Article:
Blog > gender diversity

ECJ Rules that Self-Employed LGBTQ Workers Should Not Face Discrimination

ECJ Rules that Self-Employed LGBTQ Workers Should Not Face Discrimination

In a landmark ruling, the European Court of Justice (ECJ) has held that self-employed individuals who identify as LGBTQ should not face discrimination in the provision of services. The ruling comes after a self-employed graphic designer in Austria, who identified as gay, claimed that he was refused work by a printing company on the grounds of his sexual orientation.

The ECJ found that the prohibition of discrimination on the grounds of sexual orientation applies to self-employed individuals in the provision of services, and that national laws which allow discrimination against self-employed individuals in such circumstances are not compatible with EU law. The court further held that national courts must interpret national laws in line with EU law, and that individuals who have suffered discrimination must be entitled to compensation.

This ruling is an important step forward in protecting the rights of self-employed LGBTQ individuals across the EU. It sends a clear message that discrimination on the grounds of sexual orientation is not acceptable in any context, and that self-employed individuals are entitled to the same protections as employees.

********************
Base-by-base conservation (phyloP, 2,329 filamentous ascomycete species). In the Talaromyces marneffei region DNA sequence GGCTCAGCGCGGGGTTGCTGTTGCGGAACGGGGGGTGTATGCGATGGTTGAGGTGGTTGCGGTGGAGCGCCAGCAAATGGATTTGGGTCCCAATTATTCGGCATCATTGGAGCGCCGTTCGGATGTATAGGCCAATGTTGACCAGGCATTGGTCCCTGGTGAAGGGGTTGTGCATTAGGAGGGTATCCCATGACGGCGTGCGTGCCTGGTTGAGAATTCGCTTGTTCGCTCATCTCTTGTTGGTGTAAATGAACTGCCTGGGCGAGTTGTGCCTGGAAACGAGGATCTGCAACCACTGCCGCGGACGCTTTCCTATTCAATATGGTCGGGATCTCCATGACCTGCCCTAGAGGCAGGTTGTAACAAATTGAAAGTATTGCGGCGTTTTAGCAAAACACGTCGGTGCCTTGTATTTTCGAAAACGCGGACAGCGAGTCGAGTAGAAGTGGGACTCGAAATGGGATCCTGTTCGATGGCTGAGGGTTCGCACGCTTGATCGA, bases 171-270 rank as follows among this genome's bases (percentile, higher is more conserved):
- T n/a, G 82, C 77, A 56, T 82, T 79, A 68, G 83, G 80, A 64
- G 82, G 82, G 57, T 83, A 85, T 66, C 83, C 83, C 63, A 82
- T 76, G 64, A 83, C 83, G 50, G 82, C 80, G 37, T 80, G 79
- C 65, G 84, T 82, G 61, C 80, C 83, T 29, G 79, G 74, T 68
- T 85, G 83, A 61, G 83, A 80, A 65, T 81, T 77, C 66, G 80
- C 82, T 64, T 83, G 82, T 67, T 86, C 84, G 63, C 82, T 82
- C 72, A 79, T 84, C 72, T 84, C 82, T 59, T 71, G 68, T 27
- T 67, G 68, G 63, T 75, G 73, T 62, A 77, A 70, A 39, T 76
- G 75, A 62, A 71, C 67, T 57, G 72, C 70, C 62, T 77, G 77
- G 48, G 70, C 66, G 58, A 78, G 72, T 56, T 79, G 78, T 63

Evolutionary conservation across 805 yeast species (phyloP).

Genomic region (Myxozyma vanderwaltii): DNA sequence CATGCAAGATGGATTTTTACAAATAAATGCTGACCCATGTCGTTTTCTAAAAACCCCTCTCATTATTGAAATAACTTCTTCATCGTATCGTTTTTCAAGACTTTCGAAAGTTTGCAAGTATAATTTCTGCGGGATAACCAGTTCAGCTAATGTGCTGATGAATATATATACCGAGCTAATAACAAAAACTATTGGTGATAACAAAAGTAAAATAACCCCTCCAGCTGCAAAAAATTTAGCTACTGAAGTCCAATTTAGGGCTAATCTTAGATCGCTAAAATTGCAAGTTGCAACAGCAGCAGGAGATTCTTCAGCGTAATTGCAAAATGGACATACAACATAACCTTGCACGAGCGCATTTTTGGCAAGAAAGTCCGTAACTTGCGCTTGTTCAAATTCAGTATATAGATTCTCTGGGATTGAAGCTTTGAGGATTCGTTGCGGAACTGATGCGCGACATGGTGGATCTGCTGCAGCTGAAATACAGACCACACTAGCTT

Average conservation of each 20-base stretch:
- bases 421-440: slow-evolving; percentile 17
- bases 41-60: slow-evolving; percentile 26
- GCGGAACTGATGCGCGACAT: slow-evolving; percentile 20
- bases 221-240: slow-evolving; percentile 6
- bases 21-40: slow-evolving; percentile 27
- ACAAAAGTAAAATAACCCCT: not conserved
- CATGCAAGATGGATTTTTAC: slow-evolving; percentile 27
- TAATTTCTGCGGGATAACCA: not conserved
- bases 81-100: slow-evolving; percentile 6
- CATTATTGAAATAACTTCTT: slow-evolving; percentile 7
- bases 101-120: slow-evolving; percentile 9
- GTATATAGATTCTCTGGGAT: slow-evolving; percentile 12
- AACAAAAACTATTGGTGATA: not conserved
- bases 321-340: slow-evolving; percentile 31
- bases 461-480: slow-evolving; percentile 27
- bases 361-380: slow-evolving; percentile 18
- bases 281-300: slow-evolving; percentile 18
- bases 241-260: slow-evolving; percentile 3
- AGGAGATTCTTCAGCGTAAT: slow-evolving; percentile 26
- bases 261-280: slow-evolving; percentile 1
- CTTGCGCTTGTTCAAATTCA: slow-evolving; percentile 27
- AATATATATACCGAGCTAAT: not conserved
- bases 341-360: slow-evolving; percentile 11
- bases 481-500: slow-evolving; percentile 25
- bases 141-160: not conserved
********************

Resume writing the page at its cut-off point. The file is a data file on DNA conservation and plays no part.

However, the ruling also raises important questions about how self-employed individuals can effectively enforce their rights under EU law. Self-employed individuals may face unique challenges in accessing legal remedies and pursuing claims of discrimination, particularly in the absence of an employer or union to represent them. It is therefore important for national governments to ensure that self-employed individuals have access to effective legal remedies and support.

Furthermore, this ruling highlights the need for greater awareness and understanding of the rights of self-employed individuals, particularly those who face intersectional discrimination. Self-employed individuals who identify as LGBTQ, or who belong to other marginalized groups, may face multiple forms of discrimination and may be particularly vulnerable to social and economic exclusion.

In conclusion, the ECJ's ruling is an important step forward in protecting the rights of self-employed LGBTQ individuals across the EU. However, it also highlights the need for greater awareness and support for self-employed individuals, and the need for national governments to ensure that self-employed individuals have access to effective legal remedies and support.